Material Connexion is a great resource for learning about the newest, most innovative materials that have properties and applications beyond our imagination. Coming from my fashion and textile science background, I was immediately drawn to textiles. To my surprise however, the ones I found most intriguing are ones grown and harvested from natural materials and processes.
These are my favorites:
Artificilae Matter by MUUNA are a collection of samples where crystals are grown onto woven and embroidered textiles to create mineral surfaces of ‘cultivated embellishment.’ This reminded me of my childhood when I grew sugar and salt crystals in petri dishes for a science fair project. It’s not uncommon to see crystals as embellishments, but often they are applied by sewing or with adhesives, which is both labor intensive and expensive. Growing crystals is such an obvious and elegant solution.
Bioleather by Thainanocellulose Co. Ltd. is a leather alternative made from bacterial cellulose. It is produced as a secretion from bacteria that is fed pineapple juice in a warm bath. The result is a thick and flexible material with a lovely iridescence when held against light.
Bioyarn by Algiknit is a compostable yarn knitted into a bio-based textile made from alginate, a readily abundant biopolymer extracted from kelp. Its semi-translucent color and rigid, rubbery texture is a sharp contrast to properties we conventionally associate with knitted textiles — warmth and softness. I tried reaching out to them for a sample because I noticed they are based in New York City, but they responded they have very limited quantities.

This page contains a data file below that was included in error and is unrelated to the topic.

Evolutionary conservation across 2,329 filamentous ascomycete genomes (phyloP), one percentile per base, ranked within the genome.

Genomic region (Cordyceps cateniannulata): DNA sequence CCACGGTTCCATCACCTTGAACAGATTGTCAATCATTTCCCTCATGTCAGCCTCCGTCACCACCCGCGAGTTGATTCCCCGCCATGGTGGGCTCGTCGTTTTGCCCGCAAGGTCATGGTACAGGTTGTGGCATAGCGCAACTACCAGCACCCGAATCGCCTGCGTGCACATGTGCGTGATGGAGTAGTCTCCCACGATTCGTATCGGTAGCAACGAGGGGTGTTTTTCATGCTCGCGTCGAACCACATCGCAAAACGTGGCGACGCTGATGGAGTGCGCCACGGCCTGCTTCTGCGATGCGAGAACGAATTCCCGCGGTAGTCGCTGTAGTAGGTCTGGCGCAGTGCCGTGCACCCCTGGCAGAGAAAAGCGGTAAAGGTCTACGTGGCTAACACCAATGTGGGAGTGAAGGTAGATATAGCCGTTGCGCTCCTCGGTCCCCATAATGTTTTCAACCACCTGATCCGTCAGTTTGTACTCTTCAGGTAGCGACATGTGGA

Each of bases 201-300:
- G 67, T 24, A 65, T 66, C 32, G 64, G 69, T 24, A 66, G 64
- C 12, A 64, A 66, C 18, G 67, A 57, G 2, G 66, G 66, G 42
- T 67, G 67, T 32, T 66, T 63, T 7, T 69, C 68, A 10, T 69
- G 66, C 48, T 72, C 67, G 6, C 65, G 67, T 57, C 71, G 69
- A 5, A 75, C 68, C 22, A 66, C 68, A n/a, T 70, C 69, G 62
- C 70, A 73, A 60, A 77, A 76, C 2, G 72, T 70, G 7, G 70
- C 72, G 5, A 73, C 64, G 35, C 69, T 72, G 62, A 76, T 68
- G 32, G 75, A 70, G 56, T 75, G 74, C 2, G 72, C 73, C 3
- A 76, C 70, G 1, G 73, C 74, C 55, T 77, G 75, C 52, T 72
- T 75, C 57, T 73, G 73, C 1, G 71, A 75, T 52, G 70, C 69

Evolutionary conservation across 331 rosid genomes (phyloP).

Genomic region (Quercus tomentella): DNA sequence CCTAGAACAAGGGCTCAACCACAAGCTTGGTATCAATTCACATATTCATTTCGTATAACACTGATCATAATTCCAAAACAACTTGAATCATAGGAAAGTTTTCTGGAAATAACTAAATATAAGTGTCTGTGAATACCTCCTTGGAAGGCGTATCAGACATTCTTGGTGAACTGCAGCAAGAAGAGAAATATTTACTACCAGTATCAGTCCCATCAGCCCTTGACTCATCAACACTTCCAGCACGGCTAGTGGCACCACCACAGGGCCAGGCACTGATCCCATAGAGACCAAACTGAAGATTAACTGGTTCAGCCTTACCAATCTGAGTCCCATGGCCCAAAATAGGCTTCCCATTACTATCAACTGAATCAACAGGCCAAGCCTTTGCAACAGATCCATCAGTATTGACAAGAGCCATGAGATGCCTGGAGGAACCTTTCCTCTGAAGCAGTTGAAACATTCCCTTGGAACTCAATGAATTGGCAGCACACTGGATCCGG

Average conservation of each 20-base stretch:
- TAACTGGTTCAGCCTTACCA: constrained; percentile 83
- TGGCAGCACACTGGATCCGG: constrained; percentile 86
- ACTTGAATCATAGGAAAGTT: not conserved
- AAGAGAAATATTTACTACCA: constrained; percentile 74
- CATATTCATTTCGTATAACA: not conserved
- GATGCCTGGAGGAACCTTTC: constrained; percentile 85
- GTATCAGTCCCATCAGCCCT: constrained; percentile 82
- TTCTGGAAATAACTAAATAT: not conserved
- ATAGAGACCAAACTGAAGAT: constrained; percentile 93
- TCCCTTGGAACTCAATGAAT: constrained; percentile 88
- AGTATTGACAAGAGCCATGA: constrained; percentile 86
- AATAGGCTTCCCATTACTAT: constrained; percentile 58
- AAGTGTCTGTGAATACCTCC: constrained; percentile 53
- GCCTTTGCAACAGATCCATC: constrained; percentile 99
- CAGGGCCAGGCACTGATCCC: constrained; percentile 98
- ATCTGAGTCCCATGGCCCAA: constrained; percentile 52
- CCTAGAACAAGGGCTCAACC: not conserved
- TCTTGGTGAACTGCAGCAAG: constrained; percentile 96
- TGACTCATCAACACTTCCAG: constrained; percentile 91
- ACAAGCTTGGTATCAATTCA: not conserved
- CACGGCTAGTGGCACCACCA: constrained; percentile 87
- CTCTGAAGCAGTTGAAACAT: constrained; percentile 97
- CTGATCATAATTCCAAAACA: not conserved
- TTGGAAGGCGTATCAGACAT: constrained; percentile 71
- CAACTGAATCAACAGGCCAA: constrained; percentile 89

This week, I decided to draw inspiration from the slug to cast my first silicone actuator. The idea is to create channels of little pouches that act as feet on two separate layers, then use solenoids to inflate one channel and deflate the other to mimic the undulating movements of the slug:
This is the illustrator file I created to laser-cut my acrylic mold. It uses the same method of XYZAidan’s flat pneumatic actuators of casting multiple layers and spraying mold release to create the air channels.
Unfortunately, it did not work as well as I anticipated. The stencil for the 2nd and 3rd layers did not fit snug when I was spraying the mold release so the air pockets were not as defined as I liked. When I attempted to test pumping air into it, the channel ripped slightly and I could feel the air escaping from the sides.
For a future iteration, I want to make a more stable mold and extend the edges so the layers can adhere better and air cannot escape.
Special thanks to Chester Dols for helping me refine my idea & understand molding techniques and Nitish for help with Illustrator.
I played with snails and slugs in my backyard growing up. I took them into the house, put them in my palms and small boxes, prodded and poked at them, and could watch them for hours creating narratives in my head. I even tried to bring them on a family vacation once. My mom was not a fan.
In sixth grade, my class went on a week-long camping trip to the Redwood forests. It was love at first sight when I saw this majestic creature slowly glide itself along the forest floor. What I find most interesting about banana slugs (slugs in general) are their fluid movement facilitated by their slimy secretions. They can move across rough terrains (albeit rather slowly) and the slime can function as both a lubricant and adhesive. Slime also absorbs water and is recyclable. I can see the properties of slime incorporated with soft robotics to facilitate movement, leave trails, and collect and absorb whatever comes in their path.